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8 October 2017

On this day

Wreck of the Summercloud – 10th October 1870

When you visit Booderie National Park you could find yourself in an area called Summercloud Bay
The area nestles on the northern reaches of what is known as Wreck Bay.  Summercloud is a small south facing  bay with crystal clear blue water fringed with a white sandy beach. When a northerly offshore wind blows you will find the area calm and peaceful.  This calm belies its past history.   The Wreck Bay area is a graveyard for ships, hence the name.   The topography which affords protection in northerly winds is the very reason so many ships have met with disaster withing Wreck Bay,  following is the story of one of those ships.



5th October 1870  -  The Barque Summer Cloud
, with 60 tons of salt on board, left Melbourne, and experienced fine weather on her journey north,

7th  - The wind freshened from the E.N.E, with thick dirty weather setting in..

8th - During the evening the wind veered to the N.W.

9th - The wind turned back to the N.E., and blew in strong gusts, the weather still being very thick, no land having been sighted since clearing the Kent Group.

10th - The wind turned to the S.S.E., They sighted land on the weather bow, which afterwards proved to be the east side of Wreck Bay,  the vessel at the time was steering N by E., and being unable to get an offing, Captain Anthony at once squared away, and ran her ashore on the beach, about 5 miles to the northward of where the ill-fated ship Walter Hood was wrecked, but before she took the beach she grazed on a reef;  the fore and mainmasts were afterwards cut away to prevent her rolling, and it being the top of high water, the crew, with the Captain's wife and owners, soon managed to reach the shore after a deal of difficulty.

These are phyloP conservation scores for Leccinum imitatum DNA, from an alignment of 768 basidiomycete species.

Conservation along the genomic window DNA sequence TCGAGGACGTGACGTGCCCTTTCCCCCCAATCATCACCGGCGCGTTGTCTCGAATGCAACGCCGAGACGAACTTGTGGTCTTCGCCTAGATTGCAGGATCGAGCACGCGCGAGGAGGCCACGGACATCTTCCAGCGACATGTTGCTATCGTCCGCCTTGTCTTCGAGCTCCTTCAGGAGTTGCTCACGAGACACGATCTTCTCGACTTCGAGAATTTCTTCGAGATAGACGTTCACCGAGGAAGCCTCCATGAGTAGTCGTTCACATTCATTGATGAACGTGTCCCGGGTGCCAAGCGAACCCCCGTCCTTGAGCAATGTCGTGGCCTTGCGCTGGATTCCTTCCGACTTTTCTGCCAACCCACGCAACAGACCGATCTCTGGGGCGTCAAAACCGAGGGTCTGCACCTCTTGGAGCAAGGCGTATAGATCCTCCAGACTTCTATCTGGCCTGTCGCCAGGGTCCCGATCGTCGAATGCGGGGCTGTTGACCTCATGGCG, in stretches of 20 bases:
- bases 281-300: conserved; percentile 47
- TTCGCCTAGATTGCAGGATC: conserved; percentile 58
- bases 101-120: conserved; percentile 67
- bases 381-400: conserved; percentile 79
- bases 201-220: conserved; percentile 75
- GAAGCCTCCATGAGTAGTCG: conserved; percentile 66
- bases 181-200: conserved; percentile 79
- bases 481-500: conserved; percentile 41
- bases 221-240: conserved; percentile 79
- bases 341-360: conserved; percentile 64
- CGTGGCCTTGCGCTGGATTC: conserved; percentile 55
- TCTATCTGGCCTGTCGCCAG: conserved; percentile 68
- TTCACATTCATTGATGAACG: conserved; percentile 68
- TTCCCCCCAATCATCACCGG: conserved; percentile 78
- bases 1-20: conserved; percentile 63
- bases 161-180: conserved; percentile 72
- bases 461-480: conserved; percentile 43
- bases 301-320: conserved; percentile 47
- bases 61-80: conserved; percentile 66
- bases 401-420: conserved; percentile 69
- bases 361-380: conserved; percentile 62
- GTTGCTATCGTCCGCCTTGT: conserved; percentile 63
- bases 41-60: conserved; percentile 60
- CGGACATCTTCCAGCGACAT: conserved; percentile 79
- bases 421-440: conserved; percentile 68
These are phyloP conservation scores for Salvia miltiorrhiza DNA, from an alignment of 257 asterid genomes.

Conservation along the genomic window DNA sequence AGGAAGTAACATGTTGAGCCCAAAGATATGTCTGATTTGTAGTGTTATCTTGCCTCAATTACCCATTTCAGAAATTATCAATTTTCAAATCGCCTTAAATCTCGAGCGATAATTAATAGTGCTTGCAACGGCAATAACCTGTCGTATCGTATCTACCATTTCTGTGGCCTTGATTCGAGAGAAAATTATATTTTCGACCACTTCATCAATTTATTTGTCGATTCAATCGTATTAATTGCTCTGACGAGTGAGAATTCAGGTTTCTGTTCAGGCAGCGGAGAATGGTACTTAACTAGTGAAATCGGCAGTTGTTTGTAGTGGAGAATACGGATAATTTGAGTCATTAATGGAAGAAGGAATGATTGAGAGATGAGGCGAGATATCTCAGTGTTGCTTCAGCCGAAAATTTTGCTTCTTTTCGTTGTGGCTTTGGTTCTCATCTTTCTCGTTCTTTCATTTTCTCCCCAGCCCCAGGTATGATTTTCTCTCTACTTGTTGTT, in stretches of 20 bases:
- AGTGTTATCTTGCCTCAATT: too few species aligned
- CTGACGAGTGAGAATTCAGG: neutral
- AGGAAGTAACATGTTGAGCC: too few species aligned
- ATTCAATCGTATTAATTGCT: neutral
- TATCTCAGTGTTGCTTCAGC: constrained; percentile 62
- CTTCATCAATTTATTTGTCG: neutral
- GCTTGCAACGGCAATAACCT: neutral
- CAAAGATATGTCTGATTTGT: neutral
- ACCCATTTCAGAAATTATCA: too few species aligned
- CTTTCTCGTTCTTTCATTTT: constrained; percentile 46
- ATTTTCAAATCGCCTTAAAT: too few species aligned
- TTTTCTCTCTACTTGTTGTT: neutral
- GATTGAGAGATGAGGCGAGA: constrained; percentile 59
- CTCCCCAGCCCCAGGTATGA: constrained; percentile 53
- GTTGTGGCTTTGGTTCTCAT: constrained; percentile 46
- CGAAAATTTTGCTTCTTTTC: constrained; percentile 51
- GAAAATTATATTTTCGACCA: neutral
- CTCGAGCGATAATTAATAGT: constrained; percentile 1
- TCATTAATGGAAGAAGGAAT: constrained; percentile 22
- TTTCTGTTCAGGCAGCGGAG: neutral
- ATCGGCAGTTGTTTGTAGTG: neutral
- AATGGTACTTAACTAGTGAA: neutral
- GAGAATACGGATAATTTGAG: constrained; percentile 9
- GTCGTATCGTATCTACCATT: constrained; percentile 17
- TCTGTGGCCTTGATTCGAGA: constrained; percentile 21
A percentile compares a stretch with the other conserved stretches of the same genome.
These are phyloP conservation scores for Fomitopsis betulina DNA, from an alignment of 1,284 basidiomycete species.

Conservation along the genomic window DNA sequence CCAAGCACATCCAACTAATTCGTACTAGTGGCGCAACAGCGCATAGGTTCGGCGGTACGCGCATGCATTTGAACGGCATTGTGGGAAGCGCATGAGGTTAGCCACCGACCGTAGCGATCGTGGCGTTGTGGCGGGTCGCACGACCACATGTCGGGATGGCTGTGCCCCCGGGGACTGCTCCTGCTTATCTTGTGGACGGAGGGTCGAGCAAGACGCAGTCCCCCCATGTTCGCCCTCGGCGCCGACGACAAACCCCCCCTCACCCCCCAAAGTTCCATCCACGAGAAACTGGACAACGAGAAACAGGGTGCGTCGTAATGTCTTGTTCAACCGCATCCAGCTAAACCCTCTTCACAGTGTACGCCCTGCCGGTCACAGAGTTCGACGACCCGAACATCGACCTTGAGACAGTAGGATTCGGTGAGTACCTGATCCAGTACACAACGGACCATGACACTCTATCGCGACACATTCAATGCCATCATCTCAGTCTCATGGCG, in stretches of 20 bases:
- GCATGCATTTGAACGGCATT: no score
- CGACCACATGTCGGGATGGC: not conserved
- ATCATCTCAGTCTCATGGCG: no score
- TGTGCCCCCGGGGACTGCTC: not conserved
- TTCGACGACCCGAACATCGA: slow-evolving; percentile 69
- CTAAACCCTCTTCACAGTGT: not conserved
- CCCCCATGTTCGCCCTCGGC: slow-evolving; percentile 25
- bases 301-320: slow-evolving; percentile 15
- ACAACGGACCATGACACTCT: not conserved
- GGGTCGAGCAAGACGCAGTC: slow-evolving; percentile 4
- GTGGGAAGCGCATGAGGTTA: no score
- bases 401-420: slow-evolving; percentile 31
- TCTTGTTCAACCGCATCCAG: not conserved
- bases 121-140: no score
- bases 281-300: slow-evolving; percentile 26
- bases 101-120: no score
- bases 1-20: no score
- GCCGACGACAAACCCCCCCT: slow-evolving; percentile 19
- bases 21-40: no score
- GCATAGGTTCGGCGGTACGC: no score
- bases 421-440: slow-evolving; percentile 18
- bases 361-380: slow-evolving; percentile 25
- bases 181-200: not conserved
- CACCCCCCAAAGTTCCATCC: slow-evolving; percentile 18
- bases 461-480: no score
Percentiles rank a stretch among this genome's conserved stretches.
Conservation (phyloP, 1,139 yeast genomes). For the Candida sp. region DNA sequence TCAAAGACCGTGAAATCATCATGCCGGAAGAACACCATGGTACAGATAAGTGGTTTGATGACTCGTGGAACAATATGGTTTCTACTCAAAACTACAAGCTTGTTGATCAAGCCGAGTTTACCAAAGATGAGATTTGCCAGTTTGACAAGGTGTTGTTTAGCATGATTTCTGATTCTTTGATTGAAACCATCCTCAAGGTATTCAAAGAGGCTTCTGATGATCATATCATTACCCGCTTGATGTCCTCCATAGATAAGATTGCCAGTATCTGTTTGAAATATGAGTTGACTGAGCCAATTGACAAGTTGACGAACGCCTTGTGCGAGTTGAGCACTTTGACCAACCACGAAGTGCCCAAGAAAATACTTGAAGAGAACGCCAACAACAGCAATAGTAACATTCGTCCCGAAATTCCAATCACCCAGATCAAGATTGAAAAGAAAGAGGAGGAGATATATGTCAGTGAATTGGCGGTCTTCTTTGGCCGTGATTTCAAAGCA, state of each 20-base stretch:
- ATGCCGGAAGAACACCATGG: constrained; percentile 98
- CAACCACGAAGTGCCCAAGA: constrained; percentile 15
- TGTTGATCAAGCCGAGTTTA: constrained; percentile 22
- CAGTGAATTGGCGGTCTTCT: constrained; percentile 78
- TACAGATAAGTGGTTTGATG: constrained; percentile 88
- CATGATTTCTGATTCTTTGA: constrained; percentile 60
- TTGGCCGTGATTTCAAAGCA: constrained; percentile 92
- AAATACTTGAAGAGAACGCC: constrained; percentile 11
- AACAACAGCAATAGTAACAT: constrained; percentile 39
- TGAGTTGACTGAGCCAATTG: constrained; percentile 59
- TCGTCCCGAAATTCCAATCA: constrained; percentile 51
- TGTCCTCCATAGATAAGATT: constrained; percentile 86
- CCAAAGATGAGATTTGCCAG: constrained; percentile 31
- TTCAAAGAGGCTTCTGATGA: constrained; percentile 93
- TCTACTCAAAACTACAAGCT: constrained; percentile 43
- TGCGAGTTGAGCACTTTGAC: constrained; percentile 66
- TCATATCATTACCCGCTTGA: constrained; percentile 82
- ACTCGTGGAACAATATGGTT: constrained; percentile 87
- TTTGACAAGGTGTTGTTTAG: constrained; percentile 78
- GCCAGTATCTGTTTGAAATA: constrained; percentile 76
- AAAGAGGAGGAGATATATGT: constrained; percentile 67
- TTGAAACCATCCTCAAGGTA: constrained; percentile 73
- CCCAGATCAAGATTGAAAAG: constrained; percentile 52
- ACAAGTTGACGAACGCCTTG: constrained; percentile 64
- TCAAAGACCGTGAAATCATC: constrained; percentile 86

13th - Mr Parnell junior discovered the wreck and conveyed the crew and passengers to the Cape St George Lighthouse where they were kindly treated by the lighthouse keeper Mr Lee, from there the sad news was telegraphed to the owners.

Captain Anthony states that when he left her on the 21st she was lying high and dry at low water, apparently uninjured, with about two feet of water in her.  She is the property of Mr Thomas Trelevean of Newcastle and is insured in the National Marine Insurance Company, of Adelaide, for the sum of £1500.

She became a total wreck and today the vessel's ballast and anchor chain cable can be observed northeast of the Summer Cloud Cove boat ramp

A wooden barquentine of 336 tons gross, 39.28m, built in Miramichi, New Brunswick, Canada in 1855.

The wreck was purchased by Craig Brothers, of Sydney for 301 pounds.


Meaning: Barque - a sailing ship, typically with three masts, in which the foremast and mainmast are square-rigged and the mizzenmast is rigged fore and aft.

imageExample of a wooden barquentine

Continue reading about the Walter Hood which became a total wreck in Wreck Bay.
Continue reading about the Barque Italy which ran aground in Wreck Bay.
Continue reading about the Corangamite which became a total wreck in Wreck Bay.
Continue reading about the Hive and the Blackbird which became total wrecks in Wreck bay.
Continue reading about the Mokau which became a total wreck in Wreck Bay.


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